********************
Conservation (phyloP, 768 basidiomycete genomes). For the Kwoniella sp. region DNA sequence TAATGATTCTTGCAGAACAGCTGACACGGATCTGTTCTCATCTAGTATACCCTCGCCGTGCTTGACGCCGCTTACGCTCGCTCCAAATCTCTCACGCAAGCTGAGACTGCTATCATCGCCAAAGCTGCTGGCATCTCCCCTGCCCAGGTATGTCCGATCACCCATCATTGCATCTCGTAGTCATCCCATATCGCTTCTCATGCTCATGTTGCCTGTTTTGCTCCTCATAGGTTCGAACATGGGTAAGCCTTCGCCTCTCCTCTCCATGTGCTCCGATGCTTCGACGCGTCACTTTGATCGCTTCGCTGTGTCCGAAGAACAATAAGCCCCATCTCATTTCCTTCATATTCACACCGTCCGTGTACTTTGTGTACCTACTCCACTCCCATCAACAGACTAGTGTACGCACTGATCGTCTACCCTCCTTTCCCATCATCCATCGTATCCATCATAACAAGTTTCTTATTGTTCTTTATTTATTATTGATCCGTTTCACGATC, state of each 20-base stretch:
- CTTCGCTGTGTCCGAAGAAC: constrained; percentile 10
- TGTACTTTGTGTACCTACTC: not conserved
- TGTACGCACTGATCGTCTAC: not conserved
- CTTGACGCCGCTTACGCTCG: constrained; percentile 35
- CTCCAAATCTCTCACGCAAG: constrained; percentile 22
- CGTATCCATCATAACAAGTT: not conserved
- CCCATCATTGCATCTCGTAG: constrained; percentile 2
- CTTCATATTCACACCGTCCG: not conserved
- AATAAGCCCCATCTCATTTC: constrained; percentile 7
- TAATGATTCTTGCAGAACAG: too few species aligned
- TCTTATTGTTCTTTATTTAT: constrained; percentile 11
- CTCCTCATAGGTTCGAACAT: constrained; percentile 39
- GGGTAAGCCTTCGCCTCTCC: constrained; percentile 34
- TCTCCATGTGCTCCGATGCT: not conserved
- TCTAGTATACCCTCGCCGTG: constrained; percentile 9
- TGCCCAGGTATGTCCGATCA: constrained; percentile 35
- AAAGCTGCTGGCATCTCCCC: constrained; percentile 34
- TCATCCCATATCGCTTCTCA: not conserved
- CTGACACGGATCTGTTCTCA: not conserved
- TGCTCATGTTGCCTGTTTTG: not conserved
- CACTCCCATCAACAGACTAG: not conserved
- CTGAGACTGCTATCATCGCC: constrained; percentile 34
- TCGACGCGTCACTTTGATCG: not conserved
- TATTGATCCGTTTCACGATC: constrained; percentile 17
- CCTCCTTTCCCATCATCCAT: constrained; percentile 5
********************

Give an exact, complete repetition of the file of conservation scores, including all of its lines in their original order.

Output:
Conservation (phyloP, 768 basidiomycete genomes). For the Kwoniella sp. region DNA sequence TAATGATTCTTGCAGAACAGCTGACACGGATCTGTTCTCATCTAGTATACCCTCGCCGTGCTTGACGCCGCTTACGCTCGCTCCAAATCTCTCACGCAAGCTGAGACTGCTATCATCGCCAAAGCTGCTGGCATCTCCCCTGCCCAGGTATGTCCGATCACCCATCATTGCATCTCGTAGTCATCCCATATCGCTTCTCATGCTCATGTTGCCTGTTTTGCTCCTCATAGGTTCGAACATGGGTAAGCCTTCGCCTCTCCTCTCCATGTGCTCCGATGCTTCGACGCGTCACTTTGATCGCTTCGCTGTGTCCGAAGAACAATAAGCCCCATCTCATTTCCTTCATATTCACACCGTCCGTGTACTTTGTGTACCTACTCCACTCCCATCAACAGACTAGTGTACGCACTGATCGTCTACCCTCCTTTCCCATCATCCATCGTATCCATCATAACAAGTTTCTTATTGTTCTTTATTTATTATTGATCCGTTTCACGATC, state of each 20-base stretch:
- CTTCGCTGTGTCCGAAGAAC: constrained; percentile 10
- TGTACTTTGTGTACCTACTC: not conserved
- TGTACGCACTGATCGTCTAC: not conserved
- CTTGACGCCGCTTACGCTCG: constrained; percentile 35
- CTCCAAATCTCTCACGCAAG: constrained; percentile 22
- CGTATCCATCATAACAAGTT: not conserved
- CCCATCATTGCATCTCGTAG: constrained; percentile 2
- CTTCATATTCACACCGTCCG: not conserved
- AATAAGCCCCATCTCATTTC: constrained; percentile 7
- TAATGATTCTTGCAGAACAG: too few species aligned
- TCTTATTGTTCTTTATTTAT: constrained; percentile 11
- CTCCTCATAGGTTCGAACAT: constrained; percentile 39
- GGGTAAGCCTTCGCCTCTCC: constrained; percentile 34
- TCTCCATGTGCTCCGATGCT: not conserved
- TCTAGTATACCCTCGCCGTG: constrained; percentile 9
- TGCCCAGGTATGTCCGATCA: constrained; percentile 35
- AAAGCTGCTGGCATCTCCCC: constrained; percentile 34
- TCATCCCATATCGCTTCTCA: not conserved
- CTGACACGGATCTGTTCTCA: not conserved
- TGCTCATGTTGCCTGTTTTG: not conserved
- CACTCCCATCAACAGACTAG: not conserved
- CTGAGACTGCTATCATCGCC: constrained; percentile 34
- TCGACGCGTCACTTTGATCG: not conserved
- TATTGATCCGTTTCACGATC: constrained; percentile 17
- CCTCCTTTCCCATCATCCAT: constrained; percentile 5